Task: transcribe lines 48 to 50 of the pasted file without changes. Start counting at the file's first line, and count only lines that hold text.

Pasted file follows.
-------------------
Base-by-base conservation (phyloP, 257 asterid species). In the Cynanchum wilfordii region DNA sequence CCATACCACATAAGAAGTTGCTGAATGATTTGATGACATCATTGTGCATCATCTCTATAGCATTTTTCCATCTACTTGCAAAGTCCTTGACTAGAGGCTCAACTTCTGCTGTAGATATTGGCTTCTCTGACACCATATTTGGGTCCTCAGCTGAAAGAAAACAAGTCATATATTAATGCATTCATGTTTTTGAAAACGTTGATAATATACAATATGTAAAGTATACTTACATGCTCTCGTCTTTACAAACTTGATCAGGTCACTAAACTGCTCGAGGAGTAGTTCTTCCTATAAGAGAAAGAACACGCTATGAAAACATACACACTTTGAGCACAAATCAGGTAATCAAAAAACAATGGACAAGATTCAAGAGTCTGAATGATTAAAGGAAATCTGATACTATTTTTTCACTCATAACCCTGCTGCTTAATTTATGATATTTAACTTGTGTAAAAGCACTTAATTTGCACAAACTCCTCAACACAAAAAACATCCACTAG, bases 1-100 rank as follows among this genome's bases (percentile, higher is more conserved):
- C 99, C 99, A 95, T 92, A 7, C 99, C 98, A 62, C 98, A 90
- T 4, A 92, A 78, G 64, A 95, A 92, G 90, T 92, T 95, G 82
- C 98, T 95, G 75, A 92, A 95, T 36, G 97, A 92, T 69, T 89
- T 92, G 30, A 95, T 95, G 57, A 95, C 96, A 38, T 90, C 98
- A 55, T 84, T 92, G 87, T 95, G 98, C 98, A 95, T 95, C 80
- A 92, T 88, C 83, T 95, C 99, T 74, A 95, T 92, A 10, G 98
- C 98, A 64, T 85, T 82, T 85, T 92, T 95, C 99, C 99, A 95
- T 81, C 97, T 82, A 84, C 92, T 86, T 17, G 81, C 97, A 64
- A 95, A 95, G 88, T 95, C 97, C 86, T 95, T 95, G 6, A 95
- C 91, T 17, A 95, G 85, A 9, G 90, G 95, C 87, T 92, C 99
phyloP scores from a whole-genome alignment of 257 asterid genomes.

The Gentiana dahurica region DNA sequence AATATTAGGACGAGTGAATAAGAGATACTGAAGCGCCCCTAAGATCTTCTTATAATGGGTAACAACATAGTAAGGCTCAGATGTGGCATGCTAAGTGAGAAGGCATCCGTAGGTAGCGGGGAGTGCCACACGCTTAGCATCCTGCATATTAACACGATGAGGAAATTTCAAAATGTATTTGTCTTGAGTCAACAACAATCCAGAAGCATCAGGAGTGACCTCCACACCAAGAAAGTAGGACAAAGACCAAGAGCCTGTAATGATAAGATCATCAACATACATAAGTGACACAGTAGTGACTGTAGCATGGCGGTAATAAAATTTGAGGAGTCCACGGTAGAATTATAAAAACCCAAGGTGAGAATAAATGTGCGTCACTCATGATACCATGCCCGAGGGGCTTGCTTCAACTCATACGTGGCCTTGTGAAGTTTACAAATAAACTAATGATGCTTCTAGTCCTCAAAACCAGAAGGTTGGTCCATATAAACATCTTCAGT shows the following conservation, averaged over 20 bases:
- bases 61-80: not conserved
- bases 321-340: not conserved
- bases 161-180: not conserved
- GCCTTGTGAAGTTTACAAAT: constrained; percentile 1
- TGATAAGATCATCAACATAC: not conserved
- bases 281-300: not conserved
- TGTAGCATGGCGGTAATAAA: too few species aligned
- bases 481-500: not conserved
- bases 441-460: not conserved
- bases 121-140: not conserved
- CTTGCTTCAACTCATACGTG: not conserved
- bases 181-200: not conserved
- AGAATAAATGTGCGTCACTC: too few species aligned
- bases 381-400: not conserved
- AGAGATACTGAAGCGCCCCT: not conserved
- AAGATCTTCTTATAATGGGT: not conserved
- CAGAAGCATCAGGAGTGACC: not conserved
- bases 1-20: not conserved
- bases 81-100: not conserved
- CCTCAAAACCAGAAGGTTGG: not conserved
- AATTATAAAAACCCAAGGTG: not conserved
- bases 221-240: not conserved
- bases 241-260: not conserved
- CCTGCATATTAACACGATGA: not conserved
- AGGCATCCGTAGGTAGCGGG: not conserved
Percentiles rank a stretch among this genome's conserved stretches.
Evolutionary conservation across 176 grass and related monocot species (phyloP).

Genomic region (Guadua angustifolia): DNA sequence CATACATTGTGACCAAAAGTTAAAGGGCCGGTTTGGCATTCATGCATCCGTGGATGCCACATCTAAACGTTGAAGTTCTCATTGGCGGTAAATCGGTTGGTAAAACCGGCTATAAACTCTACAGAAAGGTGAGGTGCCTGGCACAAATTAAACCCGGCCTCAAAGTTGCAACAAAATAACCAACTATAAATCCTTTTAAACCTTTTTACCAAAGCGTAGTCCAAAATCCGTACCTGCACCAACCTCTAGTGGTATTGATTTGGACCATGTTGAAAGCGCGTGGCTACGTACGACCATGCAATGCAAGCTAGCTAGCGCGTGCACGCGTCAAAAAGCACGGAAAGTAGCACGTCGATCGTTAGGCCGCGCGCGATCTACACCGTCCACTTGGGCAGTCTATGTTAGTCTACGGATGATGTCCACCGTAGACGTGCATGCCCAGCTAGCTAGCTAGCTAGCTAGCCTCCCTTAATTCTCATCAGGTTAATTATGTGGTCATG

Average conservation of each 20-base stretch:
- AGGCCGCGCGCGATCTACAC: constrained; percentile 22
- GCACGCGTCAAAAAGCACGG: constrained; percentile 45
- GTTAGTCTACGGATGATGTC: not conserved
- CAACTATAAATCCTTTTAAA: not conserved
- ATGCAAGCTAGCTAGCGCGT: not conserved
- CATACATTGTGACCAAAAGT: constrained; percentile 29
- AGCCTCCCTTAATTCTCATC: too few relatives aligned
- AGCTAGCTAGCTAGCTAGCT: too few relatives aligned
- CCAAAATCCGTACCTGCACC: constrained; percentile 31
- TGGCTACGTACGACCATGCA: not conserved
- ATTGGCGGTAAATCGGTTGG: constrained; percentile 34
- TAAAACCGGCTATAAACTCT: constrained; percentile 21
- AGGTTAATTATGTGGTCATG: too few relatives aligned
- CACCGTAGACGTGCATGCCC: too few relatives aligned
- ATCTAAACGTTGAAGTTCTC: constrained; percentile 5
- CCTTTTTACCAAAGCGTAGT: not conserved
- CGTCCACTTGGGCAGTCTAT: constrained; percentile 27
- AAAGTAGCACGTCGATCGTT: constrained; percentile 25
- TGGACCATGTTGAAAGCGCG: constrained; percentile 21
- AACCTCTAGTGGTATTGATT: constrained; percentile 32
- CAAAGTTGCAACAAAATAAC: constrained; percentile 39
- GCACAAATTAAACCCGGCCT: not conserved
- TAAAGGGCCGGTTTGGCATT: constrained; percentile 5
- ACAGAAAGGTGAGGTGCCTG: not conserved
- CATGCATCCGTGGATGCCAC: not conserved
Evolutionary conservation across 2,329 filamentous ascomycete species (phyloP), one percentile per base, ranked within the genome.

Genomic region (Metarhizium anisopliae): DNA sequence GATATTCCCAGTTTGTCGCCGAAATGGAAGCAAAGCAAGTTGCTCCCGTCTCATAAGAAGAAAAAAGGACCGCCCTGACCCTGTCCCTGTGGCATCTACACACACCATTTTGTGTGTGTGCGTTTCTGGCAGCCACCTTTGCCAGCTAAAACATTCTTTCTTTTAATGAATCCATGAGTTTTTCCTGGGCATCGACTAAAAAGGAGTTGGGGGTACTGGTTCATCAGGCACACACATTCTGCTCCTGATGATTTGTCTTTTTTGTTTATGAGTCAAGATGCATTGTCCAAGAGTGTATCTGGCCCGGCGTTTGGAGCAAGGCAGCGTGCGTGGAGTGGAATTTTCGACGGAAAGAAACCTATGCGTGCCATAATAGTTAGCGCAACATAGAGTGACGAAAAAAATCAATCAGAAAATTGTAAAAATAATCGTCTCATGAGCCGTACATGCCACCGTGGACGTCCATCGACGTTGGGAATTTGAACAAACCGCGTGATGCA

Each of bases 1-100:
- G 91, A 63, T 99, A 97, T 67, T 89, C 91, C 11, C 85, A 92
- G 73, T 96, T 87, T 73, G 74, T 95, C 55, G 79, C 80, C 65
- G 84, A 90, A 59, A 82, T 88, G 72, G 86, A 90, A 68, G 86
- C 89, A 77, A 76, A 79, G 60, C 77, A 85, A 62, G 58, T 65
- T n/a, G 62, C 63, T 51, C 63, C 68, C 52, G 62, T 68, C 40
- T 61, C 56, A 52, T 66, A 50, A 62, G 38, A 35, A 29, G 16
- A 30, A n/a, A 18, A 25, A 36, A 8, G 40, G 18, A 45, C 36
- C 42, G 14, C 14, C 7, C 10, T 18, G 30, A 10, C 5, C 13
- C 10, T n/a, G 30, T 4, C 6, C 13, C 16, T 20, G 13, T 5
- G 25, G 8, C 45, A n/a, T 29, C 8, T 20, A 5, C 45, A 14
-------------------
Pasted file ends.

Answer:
- CATACATTGTGACCAAAAGT: constrained; percentile 29
- AGCCTCCCTTAATTCTCATC: too few relatives aligned
- AGCTAGCTAGCTAGCTAGCT: too few relatives aligned